LEAVING VAN GOGH by Carol Wallace

Vincent Van Gogh had lived only seventy days in the small community of Auvers-sur-Oise, Northwest of Paris, since arriving in early May. He had been released from an asylum in the South of France and come North to be nearer his brother Theo, who supported him financially. In an astonishing feat of creativity, he dashed off luminous canvases at the rate of one or more per day, until his darkness returned and he went out into a field and shot himself. Carol Wallace’s novel is an account of those seventy days, as told by the person who was the reason for Vincent’s choice of Auvers: Dr. Paul Gachet.

April 19, 2011 · Judi Clark · No Comments
Tags: , , , ,  · Posted in: Facing History, France

PYM by Mat Johnson

Chris Jaynes has just been fired from his position as the token black professor at a prestigious liberal arts college, and retaliates by visiting the president and snatching off his red bow tie. This none-too-subtle reference to the preferred attire of Leon Botstein, president of Bard College where author Mat Johnson also taught, launches the book as a satire, but gives little hint of the likability of its hero or the fascination of the study of race that will follow. Johnson turns the subject inside out, standing it on its head, looking at race with an outrageous accuracy whose aim falls on black and white alike. Forgive me, therefore, if I set the comedy aside for the moment and concentrate on the book’s intellectual underpinnings.

Much of the debate concerns the nature of blackness itself, beginning with the protagonist’s own racial identity.

April 3, 2011 · Judi Clark · No Comments
Tags: ,  · Posted in: 2011 Favorites, Class - Race - Gender, Contemporary, Humorous, Satire, Unique Narrative

THE THIEVES OF MANHATTAN by Adam Langer

Struggling writer and coffee barista, Ian Minot, is frustrated and depressed. For one thing, he just can’t seem to write the kind of stories that will get the publishing world’s attention. After all, Ian knows, his life isn’t as glamorous as his Romanian’s girlfriend’s Anya Petrescu, whose travails under Ceausescu, has landed her an attractive publishing contract. In a snide reference to the New Yorker’s 40 Under 40 list, Ian points out that “Anya had recently been named one of American Review’s ‘31 Most Promising Writers Under 31.’ This year, I was too old to qualify,” he adds.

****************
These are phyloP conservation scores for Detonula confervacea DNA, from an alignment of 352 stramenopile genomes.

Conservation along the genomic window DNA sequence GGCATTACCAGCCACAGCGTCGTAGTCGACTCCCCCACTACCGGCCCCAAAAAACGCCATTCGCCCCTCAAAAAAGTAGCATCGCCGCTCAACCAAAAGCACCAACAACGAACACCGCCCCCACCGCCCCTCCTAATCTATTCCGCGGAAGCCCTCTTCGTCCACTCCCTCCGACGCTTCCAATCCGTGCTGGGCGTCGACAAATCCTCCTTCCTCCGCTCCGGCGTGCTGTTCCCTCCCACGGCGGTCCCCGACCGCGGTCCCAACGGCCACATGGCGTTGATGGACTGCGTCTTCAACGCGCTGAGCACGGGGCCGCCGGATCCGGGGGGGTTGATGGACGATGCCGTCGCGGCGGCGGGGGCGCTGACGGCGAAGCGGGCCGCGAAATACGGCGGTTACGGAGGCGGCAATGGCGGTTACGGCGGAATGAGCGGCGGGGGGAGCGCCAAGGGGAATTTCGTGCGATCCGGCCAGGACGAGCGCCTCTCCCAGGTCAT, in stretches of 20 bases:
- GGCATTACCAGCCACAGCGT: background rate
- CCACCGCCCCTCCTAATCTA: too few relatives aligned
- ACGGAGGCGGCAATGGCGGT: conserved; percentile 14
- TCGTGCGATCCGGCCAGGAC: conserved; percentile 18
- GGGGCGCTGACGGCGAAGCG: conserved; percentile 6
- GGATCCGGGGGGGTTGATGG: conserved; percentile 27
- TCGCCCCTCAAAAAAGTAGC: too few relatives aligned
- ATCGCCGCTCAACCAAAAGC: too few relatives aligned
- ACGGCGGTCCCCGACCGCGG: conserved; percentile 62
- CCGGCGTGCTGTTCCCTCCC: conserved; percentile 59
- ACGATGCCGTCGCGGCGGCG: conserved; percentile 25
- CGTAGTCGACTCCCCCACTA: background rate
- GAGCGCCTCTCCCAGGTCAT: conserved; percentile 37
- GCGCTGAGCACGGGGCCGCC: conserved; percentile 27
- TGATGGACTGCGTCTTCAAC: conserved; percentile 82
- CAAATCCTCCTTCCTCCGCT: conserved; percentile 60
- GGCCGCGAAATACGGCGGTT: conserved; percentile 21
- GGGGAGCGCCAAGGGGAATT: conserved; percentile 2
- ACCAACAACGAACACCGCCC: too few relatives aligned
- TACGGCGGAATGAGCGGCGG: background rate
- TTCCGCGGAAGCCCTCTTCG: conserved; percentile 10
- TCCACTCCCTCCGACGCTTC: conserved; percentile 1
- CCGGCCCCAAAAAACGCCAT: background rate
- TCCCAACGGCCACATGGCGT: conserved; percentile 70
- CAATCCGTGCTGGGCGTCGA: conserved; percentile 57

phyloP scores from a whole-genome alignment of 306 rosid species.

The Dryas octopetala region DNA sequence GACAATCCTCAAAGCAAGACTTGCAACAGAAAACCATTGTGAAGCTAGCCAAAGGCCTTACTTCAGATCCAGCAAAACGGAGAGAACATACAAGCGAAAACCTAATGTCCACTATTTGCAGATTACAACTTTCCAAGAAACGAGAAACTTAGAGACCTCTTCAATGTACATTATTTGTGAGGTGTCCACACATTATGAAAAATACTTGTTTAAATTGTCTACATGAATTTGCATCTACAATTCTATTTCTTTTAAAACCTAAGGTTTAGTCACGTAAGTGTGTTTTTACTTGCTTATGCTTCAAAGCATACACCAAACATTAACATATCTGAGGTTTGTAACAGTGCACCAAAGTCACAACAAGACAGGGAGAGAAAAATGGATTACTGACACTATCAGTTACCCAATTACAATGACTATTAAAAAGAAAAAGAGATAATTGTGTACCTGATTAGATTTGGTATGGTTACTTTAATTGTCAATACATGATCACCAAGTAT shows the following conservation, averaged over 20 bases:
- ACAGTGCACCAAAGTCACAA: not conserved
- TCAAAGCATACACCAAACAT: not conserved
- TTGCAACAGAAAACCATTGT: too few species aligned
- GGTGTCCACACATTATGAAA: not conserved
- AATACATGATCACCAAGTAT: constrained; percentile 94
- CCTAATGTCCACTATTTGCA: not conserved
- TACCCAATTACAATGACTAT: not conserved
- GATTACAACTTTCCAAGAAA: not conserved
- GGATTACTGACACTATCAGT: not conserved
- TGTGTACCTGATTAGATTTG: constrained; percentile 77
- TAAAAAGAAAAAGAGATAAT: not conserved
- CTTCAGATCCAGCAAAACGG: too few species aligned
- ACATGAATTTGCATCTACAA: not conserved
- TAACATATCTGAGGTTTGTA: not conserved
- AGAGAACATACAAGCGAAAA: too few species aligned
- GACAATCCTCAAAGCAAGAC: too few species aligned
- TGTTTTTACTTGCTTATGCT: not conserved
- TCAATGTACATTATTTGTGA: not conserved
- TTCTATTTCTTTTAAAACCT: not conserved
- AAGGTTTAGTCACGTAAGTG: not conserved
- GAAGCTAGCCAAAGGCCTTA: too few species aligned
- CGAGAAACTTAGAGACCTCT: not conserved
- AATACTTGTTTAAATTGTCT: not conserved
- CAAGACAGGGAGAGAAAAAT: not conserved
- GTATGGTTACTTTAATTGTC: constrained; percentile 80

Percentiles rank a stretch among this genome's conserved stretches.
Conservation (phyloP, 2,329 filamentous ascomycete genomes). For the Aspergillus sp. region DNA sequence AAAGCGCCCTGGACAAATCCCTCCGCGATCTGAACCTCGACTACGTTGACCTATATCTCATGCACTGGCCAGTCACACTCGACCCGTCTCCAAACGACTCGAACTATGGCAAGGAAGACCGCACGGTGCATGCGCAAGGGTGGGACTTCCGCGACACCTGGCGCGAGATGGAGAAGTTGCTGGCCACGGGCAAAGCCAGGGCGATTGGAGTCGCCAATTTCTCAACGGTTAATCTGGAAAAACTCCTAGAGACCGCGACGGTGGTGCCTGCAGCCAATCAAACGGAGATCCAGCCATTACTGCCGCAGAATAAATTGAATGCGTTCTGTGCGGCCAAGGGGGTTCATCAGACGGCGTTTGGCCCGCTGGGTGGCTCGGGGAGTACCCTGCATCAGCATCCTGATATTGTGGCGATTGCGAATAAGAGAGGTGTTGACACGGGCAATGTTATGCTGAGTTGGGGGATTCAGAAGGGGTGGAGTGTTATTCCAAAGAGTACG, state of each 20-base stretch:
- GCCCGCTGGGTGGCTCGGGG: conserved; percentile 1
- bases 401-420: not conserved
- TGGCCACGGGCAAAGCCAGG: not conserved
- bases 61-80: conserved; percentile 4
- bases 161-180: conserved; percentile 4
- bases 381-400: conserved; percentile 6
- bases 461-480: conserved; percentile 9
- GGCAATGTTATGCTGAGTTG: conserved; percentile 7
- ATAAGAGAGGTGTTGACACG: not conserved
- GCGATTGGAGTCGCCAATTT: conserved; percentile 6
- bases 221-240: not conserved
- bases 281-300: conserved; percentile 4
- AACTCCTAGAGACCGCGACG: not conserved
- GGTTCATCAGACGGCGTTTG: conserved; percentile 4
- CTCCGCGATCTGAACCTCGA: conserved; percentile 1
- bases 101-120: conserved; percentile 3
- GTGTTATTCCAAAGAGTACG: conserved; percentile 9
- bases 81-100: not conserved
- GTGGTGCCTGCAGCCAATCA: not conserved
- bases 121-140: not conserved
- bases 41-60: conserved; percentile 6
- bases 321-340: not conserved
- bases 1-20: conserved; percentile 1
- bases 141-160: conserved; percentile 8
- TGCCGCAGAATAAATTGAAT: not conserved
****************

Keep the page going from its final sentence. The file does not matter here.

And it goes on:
August 26, 2010 · Judi Clark · No Comments
Tags: , ,  · Posted in: 2010 Favorites, Humorous, Literary, New York City, Thriller/Spy/Caper

ANTHROPOLOGY OF AN AMERICAN GIRL by Hilary Thayer Hamann

The “American girl” in the title of this novel refers to Eveline Auerbach, who, when the book opens, is a junior in high school. The novel is set in the late 70’s in East Hampton, New York.

Evie (as she is often referred to) suffers two big blows right off the bat. A strong maternal figure in her life, Maman, dies from cancer. Incidentally Maman’s daughter, Kate is a close friend of Evie’s. Second, Evie is raped by two high school classmates (for those squeamish about this, there is no graphic description here).

June 14, 2010 · Judi Clark · No Comments
Tags: , ,  · Posted in: Coming-of-Age, Contemporary, Debut Novel, NE & New York, Reading Guide

NOTHING TO ENVY by Barbara Demick

There is much earthy wisdom in the saying: “One death is a tragedy; a thousand is a statistic.” By narrating the life stories of six North Korean defectors and their daily struggles, author Barbara Demick underscores this point beautifully. Her moving book NOTHING TO ENVY: ORDINARY LIVES IN NORTH KOREA, lets us look at the human angle behind the news headlines.

March 27, 2010 · Judi Clark · No Comments
Tags: ,  · Posted in: 2010 Favorites, Korea, National Book Award Finalist, Non-fiction, y Award Winning Author

THE BIG MACHINE by Victor LaValle

THE BIG MACHINE is a genre-busting romp through the fields of good and evil. Part mystery, part science fiction, part philosophy, and part theology, this book takes us on a heady journey from underneath the earth’s surface to the wonderment of the universe.

March 26, 2010 · Judi Clark · One Comment
Tags: , ,  · Posted in: Class - Race - Gender, Mystery/Suspense, Speculative (Beyond Reality), Thriller/Spy/Caper